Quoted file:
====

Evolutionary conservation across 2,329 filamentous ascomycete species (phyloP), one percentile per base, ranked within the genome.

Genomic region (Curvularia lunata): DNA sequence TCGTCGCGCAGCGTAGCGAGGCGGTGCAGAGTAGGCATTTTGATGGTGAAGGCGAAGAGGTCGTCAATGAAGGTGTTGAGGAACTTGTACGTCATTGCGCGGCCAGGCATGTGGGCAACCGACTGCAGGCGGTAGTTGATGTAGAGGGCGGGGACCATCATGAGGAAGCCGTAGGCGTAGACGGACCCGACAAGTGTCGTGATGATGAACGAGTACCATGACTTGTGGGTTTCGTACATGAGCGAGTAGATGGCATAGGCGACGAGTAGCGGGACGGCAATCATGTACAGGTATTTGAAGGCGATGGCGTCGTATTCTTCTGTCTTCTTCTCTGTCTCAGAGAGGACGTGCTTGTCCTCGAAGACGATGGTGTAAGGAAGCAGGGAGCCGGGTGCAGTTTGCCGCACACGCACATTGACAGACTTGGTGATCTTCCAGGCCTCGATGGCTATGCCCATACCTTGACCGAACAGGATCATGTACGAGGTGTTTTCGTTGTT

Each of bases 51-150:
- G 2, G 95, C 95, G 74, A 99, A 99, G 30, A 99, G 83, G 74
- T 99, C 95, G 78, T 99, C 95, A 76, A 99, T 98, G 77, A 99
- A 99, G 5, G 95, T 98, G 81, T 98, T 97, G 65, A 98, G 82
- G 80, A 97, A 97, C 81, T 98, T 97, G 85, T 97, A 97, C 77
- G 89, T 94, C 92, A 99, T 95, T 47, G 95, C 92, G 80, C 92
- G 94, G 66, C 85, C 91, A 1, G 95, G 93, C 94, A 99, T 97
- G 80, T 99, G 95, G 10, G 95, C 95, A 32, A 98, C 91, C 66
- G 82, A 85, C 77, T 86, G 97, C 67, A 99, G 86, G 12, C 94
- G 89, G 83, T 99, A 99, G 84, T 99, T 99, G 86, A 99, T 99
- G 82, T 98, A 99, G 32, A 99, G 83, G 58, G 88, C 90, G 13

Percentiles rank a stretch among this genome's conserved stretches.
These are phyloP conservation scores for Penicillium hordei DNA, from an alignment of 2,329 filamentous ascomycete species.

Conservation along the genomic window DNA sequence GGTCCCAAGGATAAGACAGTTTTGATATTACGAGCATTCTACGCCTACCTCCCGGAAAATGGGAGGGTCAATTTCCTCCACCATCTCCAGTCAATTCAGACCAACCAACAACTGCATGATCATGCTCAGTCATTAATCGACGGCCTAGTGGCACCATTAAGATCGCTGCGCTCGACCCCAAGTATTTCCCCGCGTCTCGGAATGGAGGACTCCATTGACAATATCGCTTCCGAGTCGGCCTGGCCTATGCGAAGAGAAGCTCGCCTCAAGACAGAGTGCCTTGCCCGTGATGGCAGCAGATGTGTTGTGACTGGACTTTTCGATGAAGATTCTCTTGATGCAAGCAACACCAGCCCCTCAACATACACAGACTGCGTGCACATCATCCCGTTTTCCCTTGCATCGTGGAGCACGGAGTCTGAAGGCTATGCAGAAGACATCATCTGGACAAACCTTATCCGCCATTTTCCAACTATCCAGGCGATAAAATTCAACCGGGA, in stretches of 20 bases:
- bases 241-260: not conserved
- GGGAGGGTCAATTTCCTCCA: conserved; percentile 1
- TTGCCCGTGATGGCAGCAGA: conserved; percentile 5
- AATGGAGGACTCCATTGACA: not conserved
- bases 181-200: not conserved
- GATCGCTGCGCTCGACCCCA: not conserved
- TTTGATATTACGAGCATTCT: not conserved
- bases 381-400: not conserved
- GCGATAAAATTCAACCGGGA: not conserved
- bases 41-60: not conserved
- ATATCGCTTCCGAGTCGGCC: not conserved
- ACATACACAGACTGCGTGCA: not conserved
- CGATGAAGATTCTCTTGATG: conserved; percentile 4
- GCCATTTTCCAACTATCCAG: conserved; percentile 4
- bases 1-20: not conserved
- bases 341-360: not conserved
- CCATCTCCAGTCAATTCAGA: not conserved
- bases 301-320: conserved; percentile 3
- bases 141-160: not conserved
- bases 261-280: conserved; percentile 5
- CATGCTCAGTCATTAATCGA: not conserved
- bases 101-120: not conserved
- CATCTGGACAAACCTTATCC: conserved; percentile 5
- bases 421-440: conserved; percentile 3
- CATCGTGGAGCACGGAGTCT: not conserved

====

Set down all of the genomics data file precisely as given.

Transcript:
Evolutionary conservation across 2,329 filamentous ascomycete species (phyloP), one percentile per base, ranked within the genome.

Genomic region (Curvularia lunata): DNA sequence TCGTCGCGCAGCGTAGCGAGGCGGTGCAGAGTAGGCATTTTGATGGTGAAGGCGAAGAGGTCGTCAATGAAGGTGTTGAGGAACTTGTACGTCATTGCGCGGCCAGGCATGTGGGCAACCGACTGCAGGCGGTAGTTGATGTAGAGGGCGGGGACCATCATGAGGAAGCCGTAGGCGTAGACGGACCCGACAAGTGTCGTGATGATGAACGAGTACCATGACTTGTGGGTTTCGTACATGAGCGAGTAGATGGCATAGGCGACGAGTAGCGGGACGGCAATCATGTACAGGTATTTGAAGGCGATGGCGTCGTATTCTTCTGTCTTCTTCTCTGTCTCAGAGAGGACGTGCTTGTCCTCGAAGACGATGGTGTAAGGAAGCAGGGAGCCGGGTGCAGTTTGCCGCACACGCACATTGACAGACTTGGTGATCTTCCAGGCCTCGATGGCTATGCCCATACCTTGACCGAACAGGATCATGTACGAGGTGTTTTCGTTGTT

Each of bases 51-150:
- G 2, G 95, C 95, G 74, A 99, A 99, G 30, A 99, G 83, G 74
- T 99, C 95, G 78, T 99, C 95, A 76, A 99, T 98, G 77, A 99
- A 99, G 5, G 95, T 98, G 81, T 98, T 97, G 65, A 98, G 82
- G 80, A 97, A 97, C 81, T 98, T 97, G 85, T 97, A 97, C 77
- G 89, T 94, C 92, A 99, T 95, T 47, G 95, C 92, G 80, C 92
- G 94, G 66, C 85, C 91, A 1, G 95, G 93, C 94, A 99, T 97
- G 80, T 99, G 95, G 10, G 95, C 95, A 32, A 98, C 91, C 66
- G 82, A 85, C 77, T 86, G 97, C 67, A 99, G 86, G 12, C 94
- G 89, G 83, T 99, A 99, G 84, T 99, T 99, G 86, A 99, T 99
- G 82, T 98, A 99, G 32, A 99, G 83, G 58, G 88, C 90, G 13

Percentiles rank a stretch among this genome's conserved stretches.
These are phyloP conservation scores for Penicillium hordei DNA, from an alignment of 2,329 filamentous ascomycete species.

Conservation along the genomic window DNA sequence GGTCCCAAGGATAAGACAGTTTTGATATTACGAGCATTCTACGCCTACCTCCCGGAAAATGGGAGGGTCAATTTCCTCCACCATCTCCAGTCAATTCAGACCAACCAACAACTGCATGATCATGCTCAGTCATTAATCGACGGCCTAGTGGCACCATTAAGATCGCTGCGCTCGACCCCAAGTATTTCCCCGCGTCTCGGAATGGAGGACTCCATTGACAATATCGCTTCCGAGTCGGCCTGGCCTATGCGAAGAGAAGCTCGCCTCAAGACAGAGTGCCTTGCCCGTGATGGCAGCAGATGTGTTGTGACTGGACTTTTCGATGAAGATTCTCTTGATGCAAGCAACACCAGCCCCTCAACATACACAGACTGCGTGCACATCATCCCGTTTTCCCTTGCATCGTGGAGCACGGAGTCTGAAGGCTATGCAGAAGACATCATCTGGACAAACCTTATCCGCCATTTTCCAACTATCCAGGCGATAAAATTCAACCGGGA, in stretches of 20 bases:
- bases 241-260: not conserved
- GGGAGGGTCAATTTCCTCCA: conserved; percentile 1
- TTGCCCGTGATGGCAGCAGA: conserved; percentile 5
- AATGGAGGACTCCATTGACA: not conserved
- bases 181-200: not conserved
- GATCGCTGCGCTCGACCCCA: not conserved
- TTTGATATTACGAGCATTCT: not conserved
- bases 381-400: not conserved
- GCGATAAAATTCAACCGGGA: not conserved
- bases 41-60: not conserved
- ATATCGCTTCCGAGTCGGCC: not conserved
- ACATACACAGACTGCGTGCA: not conserved
- CGATGAAGATTCTCTTGATG: conserved; percentile 4
- GCCATTTTCCAACTATCCAG: conserved; percentile 4
- bases 1-20: not conserved
- bases 341-360: not conserved
- CCATCTCCAGTCAATTCAGA: not conserved
- bases 301-320: conserved; percentile 3
- bases 141-160: not conserved
- bases 261-280: conserved; percentile 5
- CATGCTCAGTCATTAATCGA: not conserved
- bases 101-120: not conserved
- CATCTGGACAAACCTTATCC: conserved; percentile 5
- bases 421-440: conserved; percentile 3
- CATCGTGGAGCACGGAGTCT: not conserved